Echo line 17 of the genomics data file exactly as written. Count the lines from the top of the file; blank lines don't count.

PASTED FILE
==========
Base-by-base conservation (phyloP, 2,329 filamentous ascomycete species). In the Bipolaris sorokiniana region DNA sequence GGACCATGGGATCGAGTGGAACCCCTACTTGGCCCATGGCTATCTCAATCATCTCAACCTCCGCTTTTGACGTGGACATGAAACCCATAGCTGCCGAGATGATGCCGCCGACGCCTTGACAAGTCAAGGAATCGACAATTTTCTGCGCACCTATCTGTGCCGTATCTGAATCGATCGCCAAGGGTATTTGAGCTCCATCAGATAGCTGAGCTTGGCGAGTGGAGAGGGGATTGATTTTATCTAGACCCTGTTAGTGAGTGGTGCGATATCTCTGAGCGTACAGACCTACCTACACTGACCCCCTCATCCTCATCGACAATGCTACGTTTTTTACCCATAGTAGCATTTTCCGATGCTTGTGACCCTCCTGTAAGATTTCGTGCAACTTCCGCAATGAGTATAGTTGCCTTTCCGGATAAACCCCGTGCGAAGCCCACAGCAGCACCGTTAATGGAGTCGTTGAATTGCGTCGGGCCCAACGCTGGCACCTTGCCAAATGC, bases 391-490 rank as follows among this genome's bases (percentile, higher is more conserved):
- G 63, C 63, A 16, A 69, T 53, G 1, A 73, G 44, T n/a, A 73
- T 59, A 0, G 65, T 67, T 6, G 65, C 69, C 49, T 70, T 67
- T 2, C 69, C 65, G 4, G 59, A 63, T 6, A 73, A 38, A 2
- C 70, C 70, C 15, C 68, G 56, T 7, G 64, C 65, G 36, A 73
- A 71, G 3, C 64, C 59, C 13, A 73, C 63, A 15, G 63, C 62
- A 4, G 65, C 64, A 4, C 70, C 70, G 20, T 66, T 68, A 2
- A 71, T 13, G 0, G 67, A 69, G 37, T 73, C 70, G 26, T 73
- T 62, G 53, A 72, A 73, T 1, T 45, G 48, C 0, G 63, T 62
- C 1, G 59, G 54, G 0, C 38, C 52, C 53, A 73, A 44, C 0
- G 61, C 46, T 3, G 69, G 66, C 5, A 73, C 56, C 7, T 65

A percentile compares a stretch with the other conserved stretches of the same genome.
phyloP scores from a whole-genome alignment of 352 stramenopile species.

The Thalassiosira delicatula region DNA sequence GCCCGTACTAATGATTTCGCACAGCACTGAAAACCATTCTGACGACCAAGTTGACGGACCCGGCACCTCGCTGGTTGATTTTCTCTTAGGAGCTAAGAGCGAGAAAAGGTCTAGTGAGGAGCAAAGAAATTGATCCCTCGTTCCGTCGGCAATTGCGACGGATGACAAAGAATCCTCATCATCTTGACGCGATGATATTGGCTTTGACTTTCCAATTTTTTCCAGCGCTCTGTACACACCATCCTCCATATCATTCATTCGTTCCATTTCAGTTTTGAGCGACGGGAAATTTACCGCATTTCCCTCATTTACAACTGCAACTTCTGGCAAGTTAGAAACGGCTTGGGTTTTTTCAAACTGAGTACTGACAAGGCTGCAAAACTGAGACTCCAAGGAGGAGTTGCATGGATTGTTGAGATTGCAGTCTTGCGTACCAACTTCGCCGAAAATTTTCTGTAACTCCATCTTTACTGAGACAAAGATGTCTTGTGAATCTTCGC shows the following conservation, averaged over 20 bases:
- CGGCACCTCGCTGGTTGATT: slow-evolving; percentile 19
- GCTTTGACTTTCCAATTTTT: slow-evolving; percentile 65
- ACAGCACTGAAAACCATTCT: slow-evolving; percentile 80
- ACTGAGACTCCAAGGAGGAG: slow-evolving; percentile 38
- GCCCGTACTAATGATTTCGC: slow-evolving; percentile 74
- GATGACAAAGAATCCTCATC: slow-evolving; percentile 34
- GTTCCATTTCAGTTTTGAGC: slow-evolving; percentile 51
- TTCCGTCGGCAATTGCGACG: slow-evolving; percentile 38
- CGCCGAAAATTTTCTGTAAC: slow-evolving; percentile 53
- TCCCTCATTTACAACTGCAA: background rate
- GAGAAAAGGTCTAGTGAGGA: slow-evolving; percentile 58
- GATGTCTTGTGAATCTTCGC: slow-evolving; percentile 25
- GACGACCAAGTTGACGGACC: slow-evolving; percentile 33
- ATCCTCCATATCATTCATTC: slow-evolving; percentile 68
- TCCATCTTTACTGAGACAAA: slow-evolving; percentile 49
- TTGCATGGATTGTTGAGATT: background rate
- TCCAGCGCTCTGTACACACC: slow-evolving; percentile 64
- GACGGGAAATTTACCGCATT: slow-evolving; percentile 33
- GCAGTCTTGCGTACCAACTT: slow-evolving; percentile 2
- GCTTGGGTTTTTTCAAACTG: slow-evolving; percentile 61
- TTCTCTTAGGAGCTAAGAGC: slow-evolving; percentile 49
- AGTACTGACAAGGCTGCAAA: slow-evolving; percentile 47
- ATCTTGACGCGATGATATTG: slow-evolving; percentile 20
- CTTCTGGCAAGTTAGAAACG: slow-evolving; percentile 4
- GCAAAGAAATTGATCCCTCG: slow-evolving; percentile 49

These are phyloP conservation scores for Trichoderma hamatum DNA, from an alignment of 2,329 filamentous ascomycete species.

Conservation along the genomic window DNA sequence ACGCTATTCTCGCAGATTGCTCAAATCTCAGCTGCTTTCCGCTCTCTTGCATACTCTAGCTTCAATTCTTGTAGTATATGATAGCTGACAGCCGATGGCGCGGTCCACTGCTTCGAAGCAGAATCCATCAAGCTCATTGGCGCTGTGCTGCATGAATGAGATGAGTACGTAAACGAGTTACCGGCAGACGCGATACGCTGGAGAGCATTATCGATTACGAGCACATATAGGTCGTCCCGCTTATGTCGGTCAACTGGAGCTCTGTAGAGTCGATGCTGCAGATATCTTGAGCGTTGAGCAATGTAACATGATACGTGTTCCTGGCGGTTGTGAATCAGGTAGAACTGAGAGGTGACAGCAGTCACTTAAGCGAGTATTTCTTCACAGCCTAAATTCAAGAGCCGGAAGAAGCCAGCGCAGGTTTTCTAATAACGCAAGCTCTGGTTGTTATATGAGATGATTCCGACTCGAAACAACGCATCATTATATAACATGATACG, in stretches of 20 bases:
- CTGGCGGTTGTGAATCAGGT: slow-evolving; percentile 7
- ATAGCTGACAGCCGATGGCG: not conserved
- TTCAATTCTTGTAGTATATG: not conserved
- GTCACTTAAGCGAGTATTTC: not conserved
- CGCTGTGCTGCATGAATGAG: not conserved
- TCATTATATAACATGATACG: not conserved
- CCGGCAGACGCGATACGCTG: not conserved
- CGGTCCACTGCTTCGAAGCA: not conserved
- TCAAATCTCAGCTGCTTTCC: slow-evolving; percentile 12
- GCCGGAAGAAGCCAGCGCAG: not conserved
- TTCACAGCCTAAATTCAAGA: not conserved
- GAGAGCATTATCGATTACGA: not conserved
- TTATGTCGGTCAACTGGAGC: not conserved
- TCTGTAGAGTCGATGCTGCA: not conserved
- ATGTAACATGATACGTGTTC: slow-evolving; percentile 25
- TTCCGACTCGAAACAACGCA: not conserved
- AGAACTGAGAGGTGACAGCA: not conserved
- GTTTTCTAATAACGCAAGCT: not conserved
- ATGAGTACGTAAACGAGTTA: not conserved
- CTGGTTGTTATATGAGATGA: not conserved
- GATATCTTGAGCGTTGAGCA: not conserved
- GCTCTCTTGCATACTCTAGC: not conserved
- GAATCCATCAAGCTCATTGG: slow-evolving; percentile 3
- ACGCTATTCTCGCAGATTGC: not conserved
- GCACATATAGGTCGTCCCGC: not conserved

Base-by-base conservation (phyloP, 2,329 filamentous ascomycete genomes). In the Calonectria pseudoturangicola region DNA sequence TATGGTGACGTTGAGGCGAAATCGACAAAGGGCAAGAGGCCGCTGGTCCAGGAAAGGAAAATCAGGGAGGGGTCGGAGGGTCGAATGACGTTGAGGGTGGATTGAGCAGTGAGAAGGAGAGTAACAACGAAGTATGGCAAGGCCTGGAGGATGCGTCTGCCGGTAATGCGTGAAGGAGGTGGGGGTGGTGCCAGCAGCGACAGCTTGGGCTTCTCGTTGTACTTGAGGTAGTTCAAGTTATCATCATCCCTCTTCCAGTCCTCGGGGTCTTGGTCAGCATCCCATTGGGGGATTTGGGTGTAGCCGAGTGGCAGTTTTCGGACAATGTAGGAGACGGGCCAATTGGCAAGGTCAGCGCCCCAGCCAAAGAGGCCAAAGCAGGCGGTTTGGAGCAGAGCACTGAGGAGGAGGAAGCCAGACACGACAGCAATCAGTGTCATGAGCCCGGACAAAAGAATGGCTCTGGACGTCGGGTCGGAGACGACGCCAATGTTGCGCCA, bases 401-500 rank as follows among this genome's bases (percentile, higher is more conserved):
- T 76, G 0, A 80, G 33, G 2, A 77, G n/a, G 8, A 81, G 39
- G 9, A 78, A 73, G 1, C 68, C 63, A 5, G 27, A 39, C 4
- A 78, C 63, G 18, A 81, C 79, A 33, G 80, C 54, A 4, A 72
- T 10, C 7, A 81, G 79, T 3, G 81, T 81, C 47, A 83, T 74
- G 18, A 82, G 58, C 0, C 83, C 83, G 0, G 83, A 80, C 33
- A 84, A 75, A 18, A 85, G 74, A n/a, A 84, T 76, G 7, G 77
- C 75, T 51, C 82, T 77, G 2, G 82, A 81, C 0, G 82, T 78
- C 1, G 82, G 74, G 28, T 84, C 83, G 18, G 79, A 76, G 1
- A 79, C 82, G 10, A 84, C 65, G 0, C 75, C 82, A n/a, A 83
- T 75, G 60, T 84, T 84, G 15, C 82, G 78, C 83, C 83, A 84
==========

- ACAGCACTGAAAACCATTCT: slow-evolving; percentile 80